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Discussion Starter #1
By Bob Frye
Saturday, March 21, 2015, 8:48 p.m.




The field is down to two.

No, not the NCAA Tournament. In this case, it's the number of states that prohibit the use of air rifles for hunting.

New Hampshire is one. The other? Pennsylvania.

According to the Pennsylvania Game Commission's 2014-15 hunting digest, it's illegal to use “air- or gas-operated rifles and handguns” for any species in any season.

A state lawmaker is making a second attempt to change that.

Last fall, Rep. Matt Gabler, an Elk County Republican, introduced a bill that would have amended the state game and wildlife code by removing the prohibition on hunting with air- or gas-powered weapons. It would not have automatically legalized air gun use for hunting. Rather, it would have given the Game Commission the authority to legalize such use for whatever species and seasons it wants.

It unanimously passed the game and fisheries committee but never came up in the full House for a vote before the legislative session ended.

Gabler recently reintroduced the bill as House Bill 263 and has hopes it will move this time.

“Air- and gas-powered weapon technology has advanced in great lengths in recent years, with many such weapons now having equal or greater muzzle energy and stopping power when compared with numerous small-caliber weapons currently allowed under law or regulation of the commission,” Gabler wrote to lawmakers in seeking cosponsors.

“This legislation would enable Pennsylvania to move into the 21st century and allow the (Game Commission) and their experts to use their data and expertise to determine whether the regulated use of these weapons is prudent with today's technology.”

At least one member of the Game Commission board isn't convinced hunters want that.

Ron Weaner of Adams County said the board often hears from people pushing the legalization of one implement or another. He's heard no sportsmen advocating for air rifles, he said.

“I don't know of anyone on the board or on the staff that thinks it's a good idea,” Weaner said. “I'm not interested in addressing it.”

That's not an uncommon stance, at least early in the debate, said Jim Chapman, one of the stars of the TV show “American Airgunner” and the man behind americanairgunhunter.com. Air rifles have been widely used for hunting in Europe for decades. Their acceptance as legitimate hunting tools has been slower coming in America, he said.

That's misguided, he said.

Chapman has taken game all over the world with air rifles, from birds to squirrels to hogs to whitetails to impala. They're as lethal and humane as other firearms, he said.

Their range is more limited, he admitted. He suggested most shots with air rifles must be taken at less than 100 yards. But that's a large part of their appeal, he said.

“If you're the kind of guy who went to hunting with bows or handguns because you wanted more of a challenge, you're probably the kind of guy who would like hunting with airguns,” Chapman said. “It's like bowhunting in terms of the need to get closer to your game and the need to focus on shot placement. You can be a sloppy rifle hunter. You can't be a sloppy airgun hunter.”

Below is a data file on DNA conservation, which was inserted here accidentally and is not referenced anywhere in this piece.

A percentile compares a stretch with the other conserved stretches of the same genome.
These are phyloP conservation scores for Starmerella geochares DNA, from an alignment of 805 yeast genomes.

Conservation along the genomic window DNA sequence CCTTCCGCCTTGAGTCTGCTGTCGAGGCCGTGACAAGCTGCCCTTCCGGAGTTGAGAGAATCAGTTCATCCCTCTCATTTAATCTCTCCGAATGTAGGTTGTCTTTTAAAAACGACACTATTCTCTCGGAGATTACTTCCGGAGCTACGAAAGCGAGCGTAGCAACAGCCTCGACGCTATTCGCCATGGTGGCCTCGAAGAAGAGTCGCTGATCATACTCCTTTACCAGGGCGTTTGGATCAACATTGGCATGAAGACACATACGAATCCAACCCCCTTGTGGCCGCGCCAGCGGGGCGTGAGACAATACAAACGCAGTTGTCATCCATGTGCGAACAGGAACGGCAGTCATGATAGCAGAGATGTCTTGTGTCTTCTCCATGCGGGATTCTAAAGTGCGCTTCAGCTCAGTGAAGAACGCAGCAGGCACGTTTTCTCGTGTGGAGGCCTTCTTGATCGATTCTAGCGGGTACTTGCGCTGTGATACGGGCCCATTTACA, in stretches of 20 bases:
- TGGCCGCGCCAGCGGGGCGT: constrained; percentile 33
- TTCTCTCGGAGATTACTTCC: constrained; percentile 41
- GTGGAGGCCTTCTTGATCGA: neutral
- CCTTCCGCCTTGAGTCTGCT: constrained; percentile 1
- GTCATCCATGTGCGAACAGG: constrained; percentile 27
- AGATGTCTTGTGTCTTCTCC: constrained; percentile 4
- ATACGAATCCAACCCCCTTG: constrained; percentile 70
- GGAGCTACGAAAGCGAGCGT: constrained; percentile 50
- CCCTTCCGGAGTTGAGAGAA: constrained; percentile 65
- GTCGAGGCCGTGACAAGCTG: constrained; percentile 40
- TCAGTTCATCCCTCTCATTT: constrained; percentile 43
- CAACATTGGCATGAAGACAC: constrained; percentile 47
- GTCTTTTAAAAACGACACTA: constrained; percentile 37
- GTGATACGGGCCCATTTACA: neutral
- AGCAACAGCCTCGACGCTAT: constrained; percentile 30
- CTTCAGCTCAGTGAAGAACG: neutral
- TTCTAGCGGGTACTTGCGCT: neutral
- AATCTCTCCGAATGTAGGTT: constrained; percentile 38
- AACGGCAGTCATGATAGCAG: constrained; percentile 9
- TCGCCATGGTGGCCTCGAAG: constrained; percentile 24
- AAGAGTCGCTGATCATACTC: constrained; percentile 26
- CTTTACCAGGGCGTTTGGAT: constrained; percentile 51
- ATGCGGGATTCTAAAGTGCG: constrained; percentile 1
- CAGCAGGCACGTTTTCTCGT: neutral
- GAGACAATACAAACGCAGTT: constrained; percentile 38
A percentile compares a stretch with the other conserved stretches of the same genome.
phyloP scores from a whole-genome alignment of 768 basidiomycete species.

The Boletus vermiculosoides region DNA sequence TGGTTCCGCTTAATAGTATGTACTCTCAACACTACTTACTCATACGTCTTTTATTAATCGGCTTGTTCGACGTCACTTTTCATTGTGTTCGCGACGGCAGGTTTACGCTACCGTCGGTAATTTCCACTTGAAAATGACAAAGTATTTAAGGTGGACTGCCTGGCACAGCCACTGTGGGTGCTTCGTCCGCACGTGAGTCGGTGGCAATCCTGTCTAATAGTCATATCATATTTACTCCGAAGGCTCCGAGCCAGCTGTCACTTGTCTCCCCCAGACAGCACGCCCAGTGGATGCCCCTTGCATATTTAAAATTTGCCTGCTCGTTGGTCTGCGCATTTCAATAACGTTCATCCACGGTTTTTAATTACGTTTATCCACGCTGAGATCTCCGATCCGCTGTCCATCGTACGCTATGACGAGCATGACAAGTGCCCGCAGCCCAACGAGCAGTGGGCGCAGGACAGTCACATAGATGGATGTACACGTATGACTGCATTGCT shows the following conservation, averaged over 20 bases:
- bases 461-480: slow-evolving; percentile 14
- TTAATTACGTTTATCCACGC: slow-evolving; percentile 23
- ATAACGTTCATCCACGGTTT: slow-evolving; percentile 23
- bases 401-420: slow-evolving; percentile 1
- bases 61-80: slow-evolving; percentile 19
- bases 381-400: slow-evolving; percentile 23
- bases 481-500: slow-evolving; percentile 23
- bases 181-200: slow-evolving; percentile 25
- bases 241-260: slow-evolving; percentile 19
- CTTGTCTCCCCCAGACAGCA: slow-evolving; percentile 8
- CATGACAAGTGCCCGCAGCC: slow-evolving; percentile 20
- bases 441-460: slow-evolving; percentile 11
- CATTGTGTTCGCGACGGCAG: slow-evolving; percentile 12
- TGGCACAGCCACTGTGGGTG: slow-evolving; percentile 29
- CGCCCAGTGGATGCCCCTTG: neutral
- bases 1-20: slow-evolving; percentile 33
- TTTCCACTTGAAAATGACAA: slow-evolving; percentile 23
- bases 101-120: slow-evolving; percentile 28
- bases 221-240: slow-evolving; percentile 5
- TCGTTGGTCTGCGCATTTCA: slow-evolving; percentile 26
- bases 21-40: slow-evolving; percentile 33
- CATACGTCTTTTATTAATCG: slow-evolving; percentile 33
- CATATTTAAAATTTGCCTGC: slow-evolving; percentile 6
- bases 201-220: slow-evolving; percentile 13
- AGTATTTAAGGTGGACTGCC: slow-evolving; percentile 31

Modern air rifles come in two varieties: spring loaded, which work when a hunter “breaks” open the barrel to cock it, and precharged pneumatic models that operate with a built-in or, less often, detachable gas tank. Spring-loaded rifles typically are single shots. Precharged, or PCP models, can hold multiple rounds and fire up to 20 or 30 shots per charge, said Greg Wnek, a sales representative at Pyramyd Air in Solon, Ohio, one of the country's largest distributors of air rifles.

The smallest air rifles shoot .177 caliber pellets. Some, though, can fire .50-caliber pellets, similar in size to a flintlock roundball, and can take big game. Arizona allows hunters to use such firearms for taking mountain lions and black bears.

Precharged models start at $400 to $500 — and run into the thousands — with break-action guns starting at half that or less, Wnek said.

But they have real advantages over firearms that use gunpowder, he added. Ammunition is inexpensive and widely available, there is virtually no recoil, they are almost completely silent, and they often can be used in places where people don't like to see or hear other guns, he said.

“Guys that enjoy shooting, if you give them an airgun, they have as much fun as they do when shooting another firearm,” Wnek said.

The firearms industry is noticing, Chapman said, speaking of the SHOT Show, the firearms industry's annual trade show.

“If you went to the SHOT show a few years ago, air rifles were just a tiny fraction of what you saw” he said. “This year, there were four or five more big bores introduced, and there were airguns all over the place, front and center. They were just everywhere.”

Everywhere but in Pennsylvania's woods. There's precedent for changing that, Chapman said.

“You've got some practical laws to look at for reference,” Chapman said
 

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Discussion Starter #2
Here is a state by state guide to airguns and their use in hunting. Notice New Hampshire and Pennsylvania in red, lol.

 

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Discussion Starter #5
Hunterknapp16 said: